GIRARD — A standing-room-only crowd gathered at Girard Medical Center for the Crawford County Local Emergency Planning Committee (LEPC) meeting Thursday morning to discuss preparations for the spread of COVID-19, the new coronavirus.
The more than 60 government and health officials and other interested parties who showed up made it “easily the best-attended LEPC meeting” in several years, said Lee Miller, public health coordinator for an eight-county region including Crawford County.
As she has previously noted, Crawford County Health Department Director Rebecca Adamson said the best place to get the most up-to-date information on the coronavirus is the websites of the Centers for Disease Control and Prevention (CDC) and the Kansas Department of Health and Environment (KDHE).
“Every single day things are changing,” Adamson said. There were still no confirmed cases of coronavirus in Crawford County as of Thursday morning, she said, but three new cases were confirmed in Johnson County within hours of the LEPC meeting.
Kansas City, Missouri, Mayor Quinton Lucas declared a state of emergency for the city Thursday. Kansas colleges including the University of Kansas, Kansas State University and Emporia State University have extended their spring breaks and are planning to shift classes to online platforms in response to the virus. The NBA suspended its season this week over COVID-19 concerns and actor Tom Hanks has reportedly tested positive for the virus.
Adamson offered some advice at the LEPC meeting on basic precautionary measures people can take.
“It's just kind of like the flu or any virus that's going around,” Adamson said. “You want to wash your hands, cough into your arm, stay healthy, you know, get enough sleep, drink plenty of water, eat, you know, a good healthy diet so that you don't get sick in general, and get your flu shot, that's very important too.”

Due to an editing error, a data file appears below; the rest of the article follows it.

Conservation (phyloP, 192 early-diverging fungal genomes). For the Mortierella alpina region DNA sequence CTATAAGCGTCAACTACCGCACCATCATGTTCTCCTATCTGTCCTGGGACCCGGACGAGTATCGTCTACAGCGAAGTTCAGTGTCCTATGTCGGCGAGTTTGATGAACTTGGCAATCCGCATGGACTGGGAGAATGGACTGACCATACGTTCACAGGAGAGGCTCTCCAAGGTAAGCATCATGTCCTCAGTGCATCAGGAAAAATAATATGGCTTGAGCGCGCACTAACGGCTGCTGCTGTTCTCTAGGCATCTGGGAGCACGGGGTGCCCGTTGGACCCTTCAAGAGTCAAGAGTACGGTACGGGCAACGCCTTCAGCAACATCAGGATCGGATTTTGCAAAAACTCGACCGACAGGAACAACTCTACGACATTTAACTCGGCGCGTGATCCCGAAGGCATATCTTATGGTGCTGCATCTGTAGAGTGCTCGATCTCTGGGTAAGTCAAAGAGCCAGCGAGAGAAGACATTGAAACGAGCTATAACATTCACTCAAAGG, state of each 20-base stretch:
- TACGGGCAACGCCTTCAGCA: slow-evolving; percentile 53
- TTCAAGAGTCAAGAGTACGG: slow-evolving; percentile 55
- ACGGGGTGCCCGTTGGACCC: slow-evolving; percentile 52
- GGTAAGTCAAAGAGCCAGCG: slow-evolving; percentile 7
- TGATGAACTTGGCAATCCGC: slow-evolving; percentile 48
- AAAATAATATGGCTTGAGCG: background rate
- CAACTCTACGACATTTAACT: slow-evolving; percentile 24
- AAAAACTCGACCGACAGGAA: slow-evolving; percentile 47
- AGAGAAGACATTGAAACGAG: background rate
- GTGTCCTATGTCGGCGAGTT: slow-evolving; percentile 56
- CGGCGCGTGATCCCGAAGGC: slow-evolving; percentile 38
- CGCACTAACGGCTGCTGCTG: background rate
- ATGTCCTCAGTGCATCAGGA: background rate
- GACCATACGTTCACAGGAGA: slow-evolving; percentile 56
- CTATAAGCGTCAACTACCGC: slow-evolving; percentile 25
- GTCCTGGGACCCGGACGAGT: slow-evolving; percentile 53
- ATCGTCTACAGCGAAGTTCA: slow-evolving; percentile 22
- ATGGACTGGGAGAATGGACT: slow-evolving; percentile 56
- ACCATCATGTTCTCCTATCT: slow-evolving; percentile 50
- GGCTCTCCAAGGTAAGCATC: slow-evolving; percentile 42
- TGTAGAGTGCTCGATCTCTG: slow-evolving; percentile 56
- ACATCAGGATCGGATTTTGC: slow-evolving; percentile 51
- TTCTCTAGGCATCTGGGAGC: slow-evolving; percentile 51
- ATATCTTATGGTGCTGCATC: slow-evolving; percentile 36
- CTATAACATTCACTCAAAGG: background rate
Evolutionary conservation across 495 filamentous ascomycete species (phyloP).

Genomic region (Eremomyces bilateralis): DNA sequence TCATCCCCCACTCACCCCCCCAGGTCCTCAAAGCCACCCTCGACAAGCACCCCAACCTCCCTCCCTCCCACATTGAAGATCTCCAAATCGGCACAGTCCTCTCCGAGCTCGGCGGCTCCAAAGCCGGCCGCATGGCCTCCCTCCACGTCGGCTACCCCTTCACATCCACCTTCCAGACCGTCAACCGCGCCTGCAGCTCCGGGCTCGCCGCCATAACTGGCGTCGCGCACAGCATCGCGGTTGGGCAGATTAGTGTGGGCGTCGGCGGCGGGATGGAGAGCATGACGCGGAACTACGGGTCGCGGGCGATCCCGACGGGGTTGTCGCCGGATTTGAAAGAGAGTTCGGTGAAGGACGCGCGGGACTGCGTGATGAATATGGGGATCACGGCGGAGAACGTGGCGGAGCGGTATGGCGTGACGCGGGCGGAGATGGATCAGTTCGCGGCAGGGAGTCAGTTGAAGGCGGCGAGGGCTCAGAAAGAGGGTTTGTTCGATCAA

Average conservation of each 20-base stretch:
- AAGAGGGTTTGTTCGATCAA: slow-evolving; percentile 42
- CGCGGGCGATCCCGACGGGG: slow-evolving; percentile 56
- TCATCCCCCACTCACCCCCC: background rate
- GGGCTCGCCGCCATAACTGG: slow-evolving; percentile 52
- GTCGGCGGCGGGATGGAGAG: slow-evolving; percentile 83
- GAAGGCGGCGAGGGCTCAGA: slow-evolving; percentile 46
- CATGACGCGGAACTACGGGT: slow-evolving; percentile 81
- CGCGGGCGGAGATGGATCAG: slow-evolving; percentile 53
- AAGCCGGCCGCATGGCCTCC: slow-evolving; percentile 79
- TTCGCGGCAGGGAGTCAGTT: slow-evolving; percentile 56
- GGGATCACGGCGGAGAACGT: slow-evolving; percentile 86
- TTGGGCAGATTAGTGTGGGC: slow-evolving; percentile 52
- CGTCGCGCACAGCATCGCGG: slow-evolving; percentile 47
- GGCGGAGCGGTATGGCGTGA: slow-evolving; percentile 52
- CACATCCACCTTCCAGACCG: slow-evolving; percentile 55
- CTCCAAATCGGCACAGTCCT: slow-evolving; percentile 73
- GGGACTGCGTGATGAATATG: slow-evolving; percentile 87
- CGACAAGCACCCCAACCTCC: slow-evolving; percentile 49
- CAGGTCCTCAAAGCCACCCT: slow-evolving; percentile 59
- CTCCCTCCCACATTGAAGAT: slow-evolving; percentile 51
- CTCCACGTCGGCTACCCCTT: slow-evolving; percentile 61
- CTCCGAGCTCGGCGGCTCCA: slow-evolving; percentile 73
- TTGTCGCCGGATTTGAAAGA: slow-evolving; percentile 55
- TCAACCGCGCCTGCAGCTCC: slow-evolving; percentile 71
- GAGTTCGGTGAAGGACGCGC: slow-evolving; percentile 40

One topic Adamson discussed was face masks and people's questions about who needs them.
“The CDC's recommendations for using a face mask are that you don't need one unless you're sick or you're a health care provider,” she said. “So health care providers do need them, but the general public does not.”
One meeting attendee who said they worked for Crawford County Mental Health asked for advice on where to get masks.
“They're out everywhere,” she said, adding that as soon as they get restocked at stores they are immediately selling out.
Adamson said the health department has a limited supply of masks it can give to people who are sick, but not enough for every member of the general public, and there has been no announcement from KDHE or anyone else of any large supply of masks to be given out.
She also discussed preparations that need to be made by workplaces and schools.
“If you're an employer, one thing that you need to kind of start working on is what are you going to do when people start getting sick, and how are they going to be able to work?” Adamson said. “If they have to be quarantined and they're not sick, can they work from home? I mean, if you work at the hospital, you can't work from home, but there's a lot of places that can work from home, so there's that as well.”
A Frontenac Unified School District employee asked if there should be changes made to district policies such as requiring sick students to stay home until they have not had a fever for 24 hours, or changes to physical education classes.
Adamson said there had not yet been any recommendations to extend the “fever free” time requirement to 48 hours.
“So far there have been no recommendations about cancelling any type of classes like PE or anything like that,” she said. “Now if we would get a case in Crawford County, that might change.”
Pittsburg State University, meanwhile, has activated its critical response management team, which is working on contingency plans and strategies to reduce coronavirus exposure.
Another speaker at the LEPC meeting, Jamie Cravens, infection prevention nurse at Ascension Via Christi in Pittsburg, noted that the healthcare provider recently made changes to its visitors policy at all of its hospitals.
“So although we're in a low risk area right now, some of our hospitals are not,” Cravens said. “We're only going to allow two people in a room, no one under the age of 14.”
The hospital is “also asking anybody that is suspected of having a communicable disease call ahead to us,” Cravens said. “We can always go out to your car, hand you a mask through the window, have you put it on and then come in, and we will direct you to specific rooms that we've designated for isolation. We are trying to expand our isolation (…) This situation is very fluid, we learn something new all the time, so we're trying to expand those isolation rooms in case it's necessary when we do have a case.”